Although specific embodiments of, and examples for, the present invention are described herein for illustrative purposes, various equivalent modifications can be made without departing from the spirit and scope of the invention, as will be recognized by those skilled in the relevant art. The teachings provided herein of the present invention can be applied to other communications or network systems, not necessarily the exemplary systems described above. For example, while the present invention as been generally described above as being employed in the telecommunications network 10, the present invention is equally applicable to other communication systems, such as a network of computers.
The present invention can employ data based on a trunk of any type and capacity. Furthermore, while the terms trunk and link are defined above as routing telecommunications traffic, the present invention can analyze and determine restoral routes within any communication channel or path between nodes and employ any topology data representing such channels or paths, as will be understood by those skilled in the relevant art. Moreover, the term node applies to any point receiving or transmitting signals, not necessarily a DXC system or other telecommunications equipment coupled between two trunks.
While certain operations under the present invention have been described as occurring generally in a serial fashion, those skilled in the relevant art will recognize that it is entirely within the scope of the invention to conduct some operations more or less simultaneously, or even in alternative order, from that described herein. Furthermore, the present invention can be modified to include or employ the systems and concepts of the inventor's copending applications noted above.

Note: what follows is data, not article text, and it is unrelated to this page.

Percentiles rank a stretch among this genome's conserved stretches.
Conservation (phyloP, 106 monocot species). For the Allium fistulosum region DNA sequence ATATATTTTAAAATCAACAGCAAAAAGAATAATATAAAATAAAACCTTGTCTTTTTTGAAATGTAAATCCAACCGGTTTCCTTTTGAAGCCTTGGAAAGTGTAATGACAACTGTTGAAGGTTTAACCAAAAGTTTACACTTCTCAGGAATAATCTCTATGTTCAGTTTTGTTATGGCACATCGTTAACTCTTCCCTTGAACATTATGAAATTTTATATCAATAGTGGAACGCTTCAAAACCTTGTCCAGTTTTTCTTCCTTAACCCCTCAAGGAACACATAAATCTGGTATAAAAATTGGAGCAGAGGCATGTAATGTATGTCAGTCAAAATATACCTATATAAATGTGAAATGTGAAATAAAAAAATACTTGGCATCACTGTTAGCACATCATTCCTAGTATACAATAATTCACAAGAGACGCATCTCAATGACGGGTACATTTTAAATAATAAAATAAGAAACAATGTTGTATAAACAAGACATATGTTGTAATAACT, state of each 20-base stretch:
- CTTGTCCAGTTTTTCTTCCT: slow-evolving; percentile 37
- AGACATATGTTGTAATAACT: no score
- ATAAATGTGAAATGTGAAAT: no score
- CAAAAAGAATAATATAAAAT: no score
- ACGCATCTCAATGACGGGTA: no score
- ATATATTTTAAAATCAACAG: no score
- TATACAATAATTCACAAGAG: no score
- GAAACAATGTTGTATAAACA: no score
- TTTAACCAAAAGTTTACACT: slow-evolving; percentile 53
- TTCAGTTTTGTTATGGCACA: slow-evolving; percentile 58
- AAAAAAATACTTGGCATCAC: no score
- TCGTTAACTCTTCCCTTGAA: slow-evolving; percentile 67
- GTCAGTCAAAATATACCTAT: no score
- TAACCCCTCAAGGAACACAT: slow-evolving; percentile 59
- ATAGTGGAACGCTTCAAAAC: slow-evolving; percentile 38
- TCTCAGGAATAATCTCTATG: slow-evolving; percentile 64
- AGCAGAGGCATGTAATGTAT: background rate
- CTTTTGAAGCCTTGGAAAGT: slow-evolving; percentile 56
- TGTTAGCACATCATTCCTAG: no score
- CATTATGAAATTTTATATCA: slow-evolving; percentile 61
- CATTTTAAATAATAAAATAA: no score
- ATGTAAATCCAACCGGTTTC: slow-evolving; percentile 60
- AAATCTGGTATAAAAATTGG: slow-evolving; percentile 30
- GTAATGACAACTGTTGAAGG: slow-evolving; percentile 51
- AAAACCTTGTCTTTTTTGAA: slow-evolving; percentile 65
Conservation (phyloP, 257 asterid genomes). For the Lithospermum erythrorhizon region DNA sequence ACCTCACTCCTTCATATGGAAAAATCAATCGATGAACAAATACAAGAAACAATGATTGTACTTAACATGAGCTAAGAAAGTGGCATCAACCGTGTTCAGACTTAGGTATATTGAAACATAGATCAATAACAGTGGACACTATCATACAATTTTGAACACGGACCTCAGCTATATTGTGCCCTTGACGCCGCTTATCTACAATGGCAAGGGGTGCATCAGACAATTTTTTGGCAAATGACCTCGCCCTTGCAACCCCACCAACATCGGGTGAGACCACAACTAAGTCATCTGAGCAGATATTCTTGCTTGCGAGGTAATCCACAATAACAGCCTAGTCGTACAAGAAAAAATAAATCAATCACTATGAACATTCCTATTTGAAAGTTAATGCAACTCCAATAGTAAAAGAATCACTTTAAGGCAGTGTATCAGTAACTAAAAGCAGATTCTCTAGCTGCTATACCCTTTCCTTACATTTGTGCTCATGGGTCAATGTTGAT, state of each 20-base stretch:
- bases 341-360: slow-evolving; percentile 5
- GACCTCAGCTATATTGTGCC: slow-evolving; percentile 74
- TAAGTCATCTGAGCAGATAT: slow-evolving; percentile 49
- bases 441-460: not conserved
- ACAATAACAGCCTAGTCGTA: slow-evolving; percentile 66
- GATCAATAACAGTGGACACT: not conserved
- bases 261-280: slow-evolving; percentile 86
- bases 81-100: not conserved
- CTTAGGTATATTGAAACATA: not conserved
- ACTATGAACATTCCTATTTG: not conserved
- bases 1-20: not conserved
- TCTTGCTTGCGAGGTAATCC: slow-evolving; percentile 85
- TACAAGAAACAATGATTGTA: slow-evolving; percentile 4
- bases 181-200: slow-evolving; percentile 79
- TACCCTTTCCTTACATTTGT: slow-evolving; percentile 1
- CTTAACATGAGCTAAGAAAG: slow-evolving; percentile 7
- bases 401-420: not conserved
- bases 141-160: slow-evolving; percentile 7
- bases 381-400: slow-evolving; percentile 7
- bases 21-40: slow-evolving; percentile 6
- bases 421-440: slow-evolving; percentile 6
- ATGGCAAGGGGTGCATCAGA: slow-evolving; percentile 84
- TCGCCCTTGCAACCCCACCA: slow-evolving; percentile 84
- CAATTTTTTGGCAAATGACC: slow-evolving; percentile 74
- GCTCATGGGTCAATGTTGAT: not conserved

These and other changes can be made to the invention in light of the above detailed description. In general, in the following claims, the terms used should not be construed to limit the invention to the specific embodiments disclosed in the specification and the claims, but should be construed to include any network analysis system that operates under the claims. Accordingly, the invention is not limited by the disclosure, but instead its scope is to be determined entirely by the following claims.
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|International Classification||H04Q3/00, H04L12/24, H04L12/56|
|Cooperative Classification||H04Q2213/13565, H04L41/0663, H04L41/12, H04L41/0677, H04Q3/0079, H04L45/28|
|European Classification||H04L41/12, H04L45/28, H04L12/24D3, H04Q3/00D4F1|
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Free format text: CORRECTIVE ASSIGNMENT TO REMOVE THE PATENT NUMBER 5,835,907 PREVIOUSLY RECORDED ON REEL 032725 FRAME 0001. ASSIGNOR(S) HEREBY CONFIRMS THE ASSIGNMENT;ASSIGNOR:MCI COMMUNICATIONS CORPORATION;REEL/FRAME:033408/0235